Why barcode verification is essential in the supply chain

10 December 2016 Posted in Press Releases

Barcode quality is essential to ensure label legibility at every point in the supply chain, where poor quality barcodes can incur severe financial penalties from retailers.

Barcode validation and barcode verification are two important factors in ensuring best practice with barcodes. Traditionally, manual verification checks have been implemented to check barcode quality at regular intervals on the production line. Validation scanners are also employed to ensure the correct barcode information is applied to the correct product.

Validation alone is not enough

Howard Jagger, Sales Director at leading Print & Apply experts Logopak, explains why validation scanning is no guarantee of barcode quality; “A worrying number of print & apply labelling machine users still seem to rely on scanning alone to check their pallet and case labels,” He adds, “Just because a barcode scans correctly on the production line does not mean it will necessarily read correctly at every point in the supply chain. It simply tells you that the barcode is the right code and good enough to be read by that particular scanner, under the conditions at that time, but nothing more. Along the supply chain the code will need to be read by different types of scanners, at varying distances and angles and at different conveyor speeds.”

This is where verification comes in. It reads the black and white bars but then goes on to evaluate characteristics such as nominal/actual print contrast signal, light and dark reflectance, ratio and magnification variation, check-sum analysis and metric deviations. This information determines the quality of the barcode.

Manual checking

Organisations which do carry out barcode verification often use manual sampling methods. These methods use instruments which require calibration and controlled lighting conditions such as a QA lab. Consequently, manual sampling methods are often employed off-line to ensure that labels read correctly.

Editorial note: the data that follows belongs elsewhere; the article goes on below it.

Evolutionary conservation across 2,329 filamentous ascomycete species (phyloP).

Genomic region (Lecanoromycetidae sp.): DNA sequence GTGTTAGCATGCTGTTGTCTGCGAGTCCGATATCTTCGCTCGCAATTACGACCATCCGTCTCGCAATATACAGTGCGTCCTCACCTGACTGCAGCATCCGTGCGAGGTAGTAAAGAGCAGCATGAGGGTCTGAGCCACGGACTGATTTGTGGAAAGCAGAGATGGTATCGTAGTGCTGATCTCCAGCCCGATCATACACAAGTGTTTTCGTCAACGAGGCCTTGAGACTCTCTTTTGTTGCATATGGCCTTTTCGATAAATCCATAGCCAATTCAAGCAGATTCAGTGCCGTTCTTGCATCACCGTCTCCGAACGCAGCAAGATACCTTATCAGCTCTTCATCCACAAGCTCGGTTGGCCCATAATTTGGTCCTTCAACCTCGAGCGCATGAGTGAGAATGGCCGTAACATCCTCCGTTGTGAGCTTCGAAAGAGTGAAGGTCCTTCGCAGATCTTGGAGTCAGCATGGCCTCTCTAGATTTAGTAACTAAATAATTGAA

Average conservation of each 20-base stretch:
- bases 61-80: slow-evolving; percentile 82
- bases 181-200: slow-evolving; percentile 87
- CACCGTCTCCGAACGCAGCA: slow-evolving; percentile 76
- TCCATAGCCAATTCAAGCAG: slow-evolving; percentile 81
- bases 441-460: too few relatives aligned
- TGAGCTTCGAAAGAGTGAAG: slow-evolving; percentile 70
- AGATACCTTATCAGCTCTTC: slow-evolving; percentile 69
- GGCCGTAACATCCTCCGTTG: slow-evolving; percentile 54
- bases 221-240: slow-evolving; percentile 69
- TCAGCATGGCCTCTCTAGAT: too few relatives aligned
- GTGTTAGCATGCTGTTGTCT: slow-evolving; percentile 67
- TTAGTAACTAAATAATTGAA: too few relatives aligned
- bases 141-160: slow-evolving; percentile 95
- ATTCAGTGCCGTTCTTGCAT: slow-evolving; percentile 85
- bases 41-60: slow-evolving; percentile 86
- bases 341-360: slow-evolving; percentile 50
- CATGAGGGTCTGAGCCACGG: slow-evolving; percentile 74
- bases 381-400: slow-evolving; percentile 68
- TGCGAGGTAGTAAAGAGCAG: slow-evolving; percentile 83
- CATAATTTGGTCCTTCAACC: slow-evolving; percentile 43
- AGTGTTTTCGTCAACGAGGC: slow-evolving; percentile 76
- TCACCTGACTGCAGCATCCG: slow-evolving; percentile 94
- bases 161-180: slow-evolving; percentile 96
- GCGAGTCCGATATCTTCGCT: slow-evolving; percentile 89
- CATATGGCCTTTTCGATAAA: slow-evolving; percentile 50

Even with these checks in place, there is no guarantee that all labels would meet the retailers standards, and rogue labels could pass through undetected.

Integrated verification means 100% QA for barcode labels

Recent developments mean that verification can now be carried out automatically to ISO and ANSI standards as part of the labeling process, using integrated quality control systems such as Vericoder from Logopak.

With Vericoder, labels are graded to ISO or ANSI standards as laid down by GS1, (the international barcode standards organisation) as they are printed in real-time.

Vericoder replaces scientific instruments with an integrated unit using technology licensed from verification experts Axicon. The system ensures controlled lighting, an essential requirement for verification. The Vericoder checks every label to ensure 100% quality thus avoiding the risk of penalties from retailers. It also removes the need for manual intervention.

Vericoder provides a full evaluation of the barcode characteristics to give a quality grading. If a barcode does not comply with the minimum quality standard, diagnostic data for remedial action is provided.

“There has never been a short cut to verification,” explains Jagger, “It can only be carried out with an instrument that conforms to the international standard ISO/IEC 15426-1. The difference now is that, with the Logopak system, every single barcode can be verified.”

The ability to ensure 100% barcode quality through every step of the supply chain helps address a thorny logistics issue, and offers a considerable advantage over manual checks.

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